From a hospital in Thailand to the halls of Congress, Pomona students are gaining key job experiences through the Career Development Office's Summer Internship Program.

Thanks to growing student interest and increased support from donors, the program is marking another year of dramatic expansion, with 85 students – almost double the number from last year – awarded funding from the College this summer for internships that would otherwise be unpaid.

These days, internships can be crucial to launching a career, says Mary Raymond, Director of Pomona's Career Development Office (CDO). Yet many students can't afford to give up the earnings from a summer job in order to take on an unpaid position. CDO funds can help by providing students with a stipend to cover travel and living expenses so they can focus on acquiring valuable work experience.

"Funding for summer internships has made it possible for so many more students to obtain experiential learning as a building block toward gaining confidence and competence for their careers," Raymond says.

This year's internships are in fields ranging from medicine to journalism to finance and marketing.

Jaureese Gaines '16 is spending the summer on Capitol Hill, juggling policy memos and legislative research as an assistant in the office of U.S. Sen. Richard Durbin of Illinois, the Democrats' Senate Majority Whip.

Gaines, who hopes to someday run for public office in his hometown of Chicago, says he plans to learn as much as possible about the work of a politician, whether it's listening to constituents or tackling the nuts and bolts of education policy. But he's also looking forward to making connections with some of the many other college interns who flock to D.C. in the summer.

"Being able to exchange ideas with students from across the country and learn how they view the political challenges we face today can only help me grow as a person," says Gaines.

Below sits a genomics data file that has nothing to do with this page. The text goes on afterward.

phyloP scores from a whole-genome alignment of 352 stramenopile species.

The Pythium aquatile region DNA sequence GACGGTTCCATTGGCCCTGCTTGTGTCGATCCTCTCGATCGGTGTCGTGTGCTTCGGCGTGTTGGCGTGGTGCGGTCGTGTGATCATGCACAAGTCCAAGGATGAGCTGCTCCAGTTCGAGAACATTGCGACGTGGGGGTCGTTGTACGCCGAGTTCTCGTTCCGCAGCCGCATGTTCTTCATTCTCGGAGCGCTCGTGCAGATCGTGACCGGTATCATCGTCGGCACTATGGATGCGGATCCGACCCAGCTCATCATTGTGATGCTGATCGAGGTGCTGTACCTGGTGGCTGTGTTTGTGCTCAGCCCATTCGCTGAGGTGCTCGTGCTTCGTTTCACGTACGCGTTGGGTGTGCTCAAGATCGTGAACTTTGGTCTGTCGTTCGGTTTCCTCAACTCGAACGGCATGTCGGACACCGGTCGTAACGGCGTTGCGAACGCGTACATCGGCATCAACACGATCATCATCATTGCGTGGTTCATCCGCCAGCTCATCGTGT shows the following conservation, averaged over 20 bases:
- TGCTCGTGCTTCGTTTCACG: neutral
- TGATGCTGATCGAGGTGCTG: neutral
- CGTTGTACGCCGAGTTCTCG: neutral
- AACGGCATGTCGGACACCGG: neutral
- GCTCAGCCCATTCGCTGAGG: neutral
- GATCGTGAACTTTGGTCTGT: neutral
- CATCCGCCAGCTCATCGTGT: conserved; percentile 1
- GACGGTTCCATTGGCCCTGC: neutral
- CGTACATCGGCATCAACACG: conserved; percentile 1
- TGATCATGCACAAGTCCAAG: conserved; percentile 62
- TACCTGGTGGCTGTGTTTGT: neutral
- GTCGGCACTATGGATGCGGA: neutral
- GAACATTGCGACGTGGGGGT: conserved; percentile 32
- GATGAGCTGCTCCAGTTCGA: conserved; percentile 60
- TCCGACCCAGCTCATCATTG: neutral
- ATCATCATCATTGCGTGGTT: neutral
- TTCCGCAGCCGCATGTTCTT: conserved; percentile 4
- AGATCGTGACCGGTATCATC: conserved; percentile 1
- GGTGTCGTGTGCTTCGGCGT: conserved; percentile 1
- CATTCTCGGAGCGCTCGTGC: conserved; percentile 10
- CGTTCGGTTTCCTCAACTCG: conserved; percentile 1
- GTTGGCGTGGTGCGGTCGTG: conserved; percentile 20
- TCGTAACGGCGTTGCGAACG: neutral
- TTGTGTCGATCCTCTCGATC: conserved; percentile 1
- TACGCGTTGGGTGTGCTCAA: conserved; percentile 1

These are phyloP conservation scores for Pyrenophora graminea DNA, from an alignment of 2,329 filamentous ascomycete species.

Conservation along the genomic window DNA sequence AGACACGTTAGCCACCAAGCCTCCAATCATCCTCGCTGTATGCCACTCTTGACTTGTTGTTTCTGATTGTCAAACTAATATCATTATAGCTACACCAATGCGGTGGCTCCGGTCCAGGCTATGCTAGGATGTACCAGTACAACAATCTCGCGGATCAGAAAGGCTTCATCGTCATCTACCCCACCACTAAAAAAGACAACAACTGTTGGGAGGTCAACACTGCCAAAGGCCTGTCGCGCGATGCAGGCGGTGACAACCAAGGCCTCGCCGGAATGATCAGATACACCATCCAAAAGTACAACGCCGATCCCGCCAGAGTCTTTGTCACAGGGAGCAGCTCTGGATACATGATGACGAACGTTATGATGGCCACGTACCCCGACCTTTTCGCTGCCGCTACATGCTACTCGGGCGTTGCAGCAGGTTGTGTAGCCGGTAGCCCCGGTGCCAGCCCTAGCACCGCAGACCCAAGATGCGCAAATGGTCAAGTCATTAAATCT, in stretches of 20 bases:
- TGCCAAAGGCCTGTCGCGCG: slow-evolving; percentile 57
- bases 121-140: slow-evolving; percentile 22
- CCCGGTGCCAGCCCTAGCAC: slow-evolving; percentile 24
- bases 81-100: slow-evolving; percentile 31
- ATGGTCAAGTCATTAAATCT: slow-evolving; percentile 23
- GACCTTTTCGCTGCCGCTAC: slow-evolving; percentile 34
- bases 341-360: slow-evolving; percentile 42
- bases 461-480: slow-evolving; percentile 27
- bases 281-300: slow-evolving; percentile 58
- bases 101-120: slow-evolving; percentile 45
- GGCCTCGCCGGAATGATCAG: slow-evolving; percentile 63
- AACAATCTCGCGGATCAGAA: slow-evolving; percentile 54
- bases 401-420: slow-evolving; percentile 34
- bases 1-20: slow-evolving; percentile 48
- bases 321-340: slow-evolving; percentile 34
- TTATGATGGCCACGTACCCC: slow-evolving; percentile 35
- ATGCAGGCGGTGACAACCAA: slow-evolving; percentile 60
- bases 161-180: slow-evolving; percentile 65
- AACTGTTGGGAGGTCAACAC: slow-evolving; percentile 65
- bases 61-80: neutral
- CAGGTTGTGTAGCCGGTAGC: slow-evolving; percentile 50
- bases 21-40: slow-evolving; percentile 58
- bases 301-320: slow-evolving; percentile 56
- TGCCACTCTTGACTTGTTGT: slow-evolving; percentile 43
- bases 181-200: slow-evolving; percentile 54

Changes made by the CDO over the last year have helped to cause a surge in participation. This summer marked the first time  stipends were available to students conducting off-campus research projects, allowing science majors to pick up positions as research assistants in labs at places such as Yale and the University of Chicago.

The program's international reach is growing, too. The number of students gaining internships overseas jumped to 19 this year, from just 3 in 2012, with postings in countries from Malaysia and China to Ireland and Cameroon.

Application numbers have shot up thanks to student word-of-mouth, but so has donor support. In March, Pomona's Office of Annual Giving launched its Summer Internship Challenge with an anonymous donor providing a 1:1 match on all gifts made to internships that month.

All this support adds up to a serious advantage for Pomona grads when they enter the workforce, says Sarah Park, the CDO's Associate Director for Experiential Programs and Employer Relations.

"In a lot of cases internships are basically one long job interview, and more and more they're becoming pipelines to full-time positions," says Park.